BAGS is pleased to announce the latest allocation of streaming funds payable to tracks totalling £470,000 which is being ploughed back into prize money and welfare projects by the tracks.

These funds have been generated through the streaming of live BAGS racing in April, May and June this year, following the launch of the streaming service back in October 2015, bringing the total paid out in streaming revenue so far to £1.2 million. BAGS estimates that from the announcements made after the last payment the tracks have committed about 50 per cent of this to go directly into prize money and welfare.

One track making full use of this new source of revenue is Kinsley who have made it their mission to provide a home for every dog that finishes racing at the West Yorkshire circuit.

Kinsley Owners and Trainers Association (KOATA) are already on track to finding homes for 135 greyhounds this year (projected figure for 2016, 113 currently rehomed) thanks to money made available from streaming, along with the help of several rehoming charities. These include the Humber, West Yorkshire and Mersey and Cheshire branches of the Retired Greyhound Trust, Greenfields Greyhound Rescue in Stoke and Makants Greyhound Rescue in Manchester.

It costs £350 on average to rehome a greyhound after it has finished racing at Kinsley, £120 of which is paid by the owner or the trainer towards the cost, the rest is met by Kinsley Stadium and comes directly from the streaming funding paid to them by BAGS. Each greyhound is neutered or spayed, and receives a full MOT from the vet, including dental treatment, and the next three months of inoculations. Every dog leaves for the rehoming centre with a new lead, a muzzle, winter and walking out coats, all of which the track provides.

Kinsley trainer Mark Siddall, chair of Kinsley Owners and Trainers Association said: “Effectively this is made possible thanks to the streaming funding. All in all it is one big team effort, right from the dog leaving the trainer, through to the greyhound readjusting to family life at a holding kennels, before finally going on to one of the charities to be rehomed. It’s a process that is clearly working and the amount of dogs rehomed this year only goes to show just what can be done.”

Along with his son Tommy, and his partner Abby Green, Mark also helps prepare ex-racers to tackle any anxiety they might have, and readjust, before they leave for the rehoming centres.

There is a full audit trail of all greyhounds leaving Kinsley, from a monthly report, inoculation and vets reports, right through to the GBGB’s green form. Each greyhound leaving Kinsley is logged in a book which is kept in the racing office.

Claire Yapp and Phil Scaiffe of the Humber branch of the RGT work hand in hand with KOATA and have up to 20 greyhounds for rehoming at any given time, and all greyhounds in their care receive plenty of one-to-one attention.

She said: “We have had a good year finding homes and the condition of the dogs we receive from Kinsley is excellent. Especially their dental health which can be a huge problem in greyhounds. It is our job then to find the right family for the right dog, they really do make the best pets ever.”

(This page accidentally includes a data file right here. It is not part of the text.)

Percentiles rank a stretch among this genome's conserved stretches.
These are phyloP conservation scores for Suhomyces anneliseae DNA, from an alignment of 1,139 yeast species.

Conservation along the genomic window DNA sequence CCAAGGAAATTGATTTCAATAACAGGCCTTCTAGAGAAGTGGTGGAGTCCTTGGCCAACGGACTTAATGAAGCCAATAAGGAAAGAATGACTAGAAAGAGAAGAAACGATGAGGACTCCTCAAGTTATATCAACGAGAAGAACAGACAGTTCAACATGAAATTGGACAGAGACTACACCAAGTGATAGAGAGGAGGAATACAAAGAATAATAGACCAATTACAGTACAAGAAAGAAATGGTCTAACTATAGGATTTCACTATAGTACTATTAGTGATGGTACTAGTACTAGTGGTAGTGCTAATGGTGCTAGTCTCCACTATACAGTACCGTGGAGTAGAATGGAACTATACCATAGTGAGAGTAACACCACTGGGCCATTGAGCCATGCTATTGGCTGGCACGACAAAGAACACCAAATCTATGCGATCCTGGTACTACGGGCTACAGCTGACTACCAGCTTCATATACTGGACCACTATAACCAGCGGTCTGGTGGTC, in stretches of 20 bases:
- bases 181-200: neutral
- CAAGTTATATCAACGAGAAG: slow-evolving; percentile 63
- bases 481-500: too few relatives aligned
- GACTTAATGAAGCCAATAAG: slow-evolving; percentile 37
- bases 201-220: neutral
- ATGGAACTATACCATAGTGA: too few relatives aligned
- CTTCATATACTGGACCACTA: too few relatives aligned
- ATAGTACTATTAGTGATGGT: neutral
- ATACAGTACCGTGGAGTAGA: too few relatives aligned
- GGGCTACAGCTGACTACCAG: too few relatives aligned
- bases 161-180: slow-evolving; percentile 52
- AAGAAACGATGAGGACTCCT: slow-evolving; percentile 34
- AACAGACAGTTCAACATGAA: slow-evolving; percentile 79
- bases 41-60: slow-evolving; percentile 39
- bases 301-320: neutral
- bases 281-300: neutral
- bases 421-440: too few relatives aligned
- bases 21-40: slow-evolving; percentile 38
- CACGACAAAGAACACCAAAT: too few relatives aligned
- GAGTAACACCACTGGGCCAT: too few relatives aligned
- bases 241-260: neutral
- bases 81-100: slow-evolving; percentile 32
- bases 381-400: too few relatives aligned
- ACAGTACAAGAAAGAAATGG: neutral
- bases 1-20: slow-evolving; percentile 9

Thanks to the additional streaming funding, Kinsley Stadium has purchased a hydrotherapy pool for Humber RGT which injured dogs greatly benefit from after they retire. This also puts an end to a 30-mile round trip for Claire and Phil to reach the nearest centre. It is envisaged that other rehoming centres along with trainers will be able to make use of this facility for a small fee.

Kinsley trainer Mike Dagley is another who has first-hand experience of the effect the new streaming revenue can have. His greyhound Fun Guy had to retire from racing following a career-ending wrist injury, but there were significant complications with continual blood clotting following surgery. Without the right medication to combat this, Fun Guy would not have survived, but the cost of treating him was beyond Mike’s financial reach.Thanks to the funding, money was readily made available and Fun Guy is now enjoying full health at home and takes pride of place on Mike’s sofa.

Another ex-Kinsley racer Harry The Hunter suffered a potentially life threatening injury, a multiple fractured hock. Following a series of x-rays the vet advised that the dog would need his leg pinned to give him any possible chance. His owner was unable to cover the £1,000 cost, but thanks to the streaming funding the operation was carried out and Harry has now made a full recovery and has successfully been rehomed.

Kinsley Owners and Trainers Association remain proactive in homing retired racers, ensuring that every dog is suitable for homing into a family environment at the end of their careers. Margaret Gray is the mastermind behind any additional fundraising at the track and has been for the last 13 years. She is now gearing up for KOATA’s annual event which takes place every December.

Dominic Ford, chairman of BAGS said: “This demonstrates again the success that BAGS has had in developing this new online revenue source for the Greyhound Racing product.

“It also shows that on an annualised basis the Bookmakers are paying an additional £2 million to the Greyhound industry.

“Kinsley is a wonderful example of why BAGS has shown it’s faith in the BAGS Greyhound Tracks by passing  this new revenue source directly to the tracks. This demonstrates that tracks are able to allocate the funds in an appropriate manner in order to satisfy the welfare requirements.”